I can’t believe people actually grow up and experience no trauma. You mean your dad didn’t sexually abuse you? Your boyfriend never slapped you? You’ve never been raped at a party, in your sleep? What does THAT feel like, to live a young life without abuse or trauma? Sometimes I can’t believe it when people tell me they haven’t really experienced anything traumatic.
And yet here I am.
I am someone who has experienced traumatic abuse and survived it.
I still see his face and hear his voice. Flashes of memories that haunt me when I’m driving my kids to school or being intimate with my husband. The shame feels sickening, as I remember him looking at my body- touching it, snapping pictures of it. The shame I have felt that I somehow caused this as a child, because I didn’t know how to make it stop. The never-ending question in my mind as an adult with my own children, “How could he do that to me?! What the hell was he thinking?!” And even though I will never fully answer this question, I still ask it all the time, but I can’t make sense of abuse, because abuse makes no sense.
Yet, I have grown up into adulthood and have been able to function in healthy, intimate relationships.
And I’m abused no longer.
But the road to separation from my abuser and the healing of my broken heart has been a really, really long process. Did I say really long process? Really long.
I remember as I came to terms with what happened to me. I was angry. No, enraged, was more like it. I looked back on the sexual abuse I endured, How could you have done this to me?! What were you thinking?! The heaviness and sadness was overwhelming to me as I tried to make sense of my life-who I was and where I came from.
I felt unwanted, unloveable, and gross. A truly gross, not-normal person.
All the dark, heavy baggage, the weird secret memories. I carried a deep well of shame inside my chest. I wanted to be known and loved for who I was, but who I was was someone who had been abused, shamed, broken.
I struggled trying to unravel the confusing things I had experienced, relieve the pain from it all, and find that I am more than this angry, heartbroken girl.
I felt guilt for years as I wrestled with all the abuse I had already endured and the toxic behavior I was still enduring, wondering if it was okay to break relationship with this person. First, he was family, so… And I am a natural people pleaser and I hate conflict. But I knew I couldn’t carry on with my life in a positive way if I was going to continue to allow this abuser into my life. I had to come to the understanding that this person who is supposed to be my protector and my hero is unsafe. And that I am ALLOWED to get away from unsafe people. Period.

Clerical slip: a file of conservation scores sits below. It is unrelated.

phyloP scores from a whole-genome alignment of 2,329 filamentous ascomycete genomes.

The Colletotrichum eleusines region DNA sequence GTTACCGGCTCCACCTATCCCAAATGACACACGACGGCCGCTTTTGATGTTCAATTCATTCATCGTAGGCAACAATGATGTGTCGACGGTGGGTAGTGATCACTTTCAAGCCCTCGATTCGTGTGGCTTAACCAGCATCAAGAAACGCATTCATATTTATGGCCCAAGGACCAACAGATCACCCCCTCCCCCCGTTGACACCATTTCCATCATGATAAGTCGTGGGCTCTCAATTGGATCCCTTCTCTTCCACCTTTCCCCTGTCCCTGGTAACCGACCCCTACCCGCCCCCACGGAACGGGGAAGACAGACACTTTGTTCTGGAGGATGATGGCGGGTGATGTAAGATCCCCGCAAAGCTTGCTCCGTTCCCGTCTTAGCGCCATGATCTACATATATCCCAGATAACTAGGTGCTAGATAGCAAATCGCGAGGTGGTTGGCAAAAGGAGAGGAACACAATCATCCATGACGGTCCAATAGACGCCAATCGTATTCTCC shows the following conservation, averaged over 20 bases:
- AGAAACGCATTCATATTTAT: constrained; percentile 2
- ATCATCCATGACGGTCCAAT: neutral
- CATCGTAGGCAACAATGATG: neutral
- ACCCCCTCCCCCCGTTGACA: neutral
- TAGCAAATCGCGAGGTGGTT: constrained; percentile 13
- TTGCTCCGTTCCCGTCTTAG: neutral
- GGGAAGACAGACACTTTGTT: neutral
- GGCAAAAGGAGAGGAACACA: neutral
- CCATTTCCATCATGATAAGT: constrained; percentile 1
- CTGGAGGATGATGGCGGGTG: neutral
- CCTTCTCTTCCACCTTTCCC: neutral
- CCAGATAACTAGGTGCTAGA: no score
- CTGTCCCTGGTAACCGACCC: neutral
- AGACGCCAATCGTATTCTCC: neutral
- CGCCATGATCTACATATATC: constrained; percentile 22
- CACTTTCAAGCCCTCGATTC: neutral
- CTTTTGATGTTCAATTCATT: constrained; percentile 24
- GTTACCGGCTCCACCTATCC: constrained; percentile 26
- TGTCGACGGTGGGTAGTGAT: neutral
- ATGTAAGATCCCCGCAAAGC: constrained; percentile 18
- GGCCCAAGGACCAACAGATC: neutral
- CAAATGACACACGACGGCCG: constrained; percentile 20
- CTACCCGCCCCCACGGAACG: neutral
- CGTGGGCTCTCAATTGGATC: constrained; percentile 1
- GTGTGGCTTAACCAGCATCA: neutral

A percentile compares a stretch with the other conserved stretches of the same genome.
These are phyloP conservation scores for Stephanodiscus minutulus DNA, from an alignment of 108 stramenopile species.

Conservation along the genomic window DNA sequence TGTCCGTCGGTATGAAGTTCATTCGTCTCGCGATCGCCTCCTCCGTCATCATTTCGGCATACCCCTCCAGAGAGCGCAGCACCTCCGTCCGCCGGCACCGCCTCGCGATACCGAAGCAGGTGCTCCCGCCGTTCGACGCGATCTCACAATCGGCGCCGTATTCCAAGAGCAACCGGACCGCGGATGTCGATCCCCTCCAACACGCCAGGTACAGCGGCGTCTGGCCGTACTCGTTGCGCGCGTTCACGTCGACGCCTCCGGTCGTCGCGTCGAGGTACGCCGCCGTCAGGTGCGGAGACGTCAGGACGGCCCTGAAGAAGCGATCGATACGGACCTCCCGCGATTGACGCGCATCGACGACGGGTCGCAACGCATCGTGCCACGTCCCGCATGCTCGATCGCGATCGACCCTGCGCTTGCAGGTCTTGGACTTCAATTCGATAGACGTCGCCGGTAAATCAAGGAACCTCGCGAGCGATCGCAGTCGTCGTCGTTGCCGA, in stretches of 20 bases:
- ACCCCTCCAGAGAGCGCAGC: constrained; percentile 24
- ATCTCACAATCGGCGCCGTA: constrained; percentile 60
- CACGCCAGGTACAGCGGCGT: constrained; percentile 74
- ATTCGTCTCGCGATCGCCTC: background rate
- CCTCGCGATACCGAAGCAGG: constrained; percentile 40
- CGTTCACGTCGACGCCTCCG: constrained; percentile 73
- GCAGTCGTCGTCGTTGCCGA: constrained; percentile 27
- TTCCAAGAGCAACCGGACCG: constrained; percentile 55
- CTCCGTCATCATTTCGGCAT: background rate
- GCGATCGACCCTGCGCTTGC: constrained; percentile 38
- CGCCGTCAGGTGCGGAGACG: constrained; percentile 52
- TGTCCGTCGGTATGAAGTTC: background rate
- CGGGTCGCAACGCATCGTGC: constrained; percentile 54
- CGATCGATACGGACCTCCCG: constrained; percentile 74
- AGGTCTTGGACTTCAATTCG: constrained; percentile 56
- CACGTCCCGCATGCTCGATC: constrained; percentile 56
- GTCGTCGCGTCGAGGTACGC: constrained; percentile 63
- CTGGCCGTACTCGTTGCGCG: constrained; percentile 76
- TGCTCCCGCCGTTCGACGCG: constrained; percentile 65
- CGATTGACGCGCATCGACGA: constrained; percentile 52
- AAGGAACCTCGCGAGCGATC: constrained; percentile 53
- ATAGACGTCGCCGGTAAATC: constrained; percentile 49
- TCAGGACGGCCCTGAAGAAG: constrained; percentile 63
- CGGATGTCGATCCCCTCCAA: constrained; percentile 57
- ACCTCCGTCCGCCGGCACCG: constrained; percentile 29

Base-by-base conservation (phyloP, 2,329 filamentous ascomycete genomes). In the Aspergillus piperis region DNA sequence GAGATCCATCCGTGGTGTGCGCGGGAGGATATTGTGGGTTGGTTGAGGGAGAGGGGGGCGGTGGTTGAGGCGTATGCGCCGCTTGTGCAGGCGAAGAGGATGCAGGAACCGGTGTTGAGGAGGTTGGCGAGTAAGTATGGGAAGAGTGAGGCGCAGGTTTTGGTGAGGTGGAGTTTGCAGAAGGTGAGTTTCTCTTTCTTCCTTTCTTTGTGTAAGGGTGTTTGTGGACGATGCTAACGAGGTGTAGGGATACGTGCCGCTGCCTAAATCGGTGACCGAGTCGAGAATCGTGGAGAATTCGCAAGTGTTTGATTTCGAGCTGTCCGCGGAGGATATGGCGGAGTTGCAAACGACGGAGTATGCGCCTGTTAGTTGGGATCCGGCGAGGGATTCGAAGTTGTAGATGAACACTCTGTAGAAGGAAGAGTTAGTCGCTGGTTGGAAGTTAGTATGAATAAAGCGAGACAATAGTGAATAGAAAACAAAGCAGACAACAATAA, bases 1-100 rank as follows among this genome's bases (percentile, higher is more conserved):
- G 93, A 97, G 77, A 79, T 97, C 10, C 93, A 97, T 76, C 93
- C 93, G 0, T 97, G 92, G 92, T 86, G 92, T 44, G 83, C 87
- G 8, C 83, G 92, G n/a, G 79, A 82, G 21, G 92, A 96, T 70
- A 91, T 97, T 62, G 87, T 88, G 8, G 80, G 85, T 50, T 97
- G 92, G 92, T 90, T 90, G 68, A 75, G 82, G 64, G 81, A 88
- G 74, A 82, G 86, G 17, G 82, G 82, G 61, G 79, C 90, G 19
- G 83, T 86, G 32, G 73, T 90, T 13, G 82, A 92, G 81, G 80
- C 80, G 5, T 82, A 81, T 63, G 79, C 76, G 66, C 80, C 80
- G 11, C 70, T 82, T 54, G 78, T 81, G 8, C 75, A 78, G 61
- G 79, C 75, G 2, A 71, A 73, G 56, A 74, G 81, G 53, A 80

So, the first thing I did was set healthy STRONG boundaries between my abuser and I. Setting boundaries was a game-changer for me in my relationship with my abuser and in my healing process.
Armed with my belief in Christ, Christian counselors, strong pure relationships and a courage to pursue purity and right living, I stepped out in boldness and told my abuser we would no longer be in relationship and that I forgave him for what he did. That we wouldn’t see each other or talk on the phone anymore. Done.
Oh, it was so hard. Yet SO freeing!!! All the years I couldn’t and didn’t know how to make it stop as a child and finally I was able to say, “no more.” I had to remove his evil toxic ways from my mind, my body, my spirit. So that I could heal and grow into the person I was always meant to be. Not an insecure girl, but a courageous woman who forgives and is free from shame.
Abused no longer.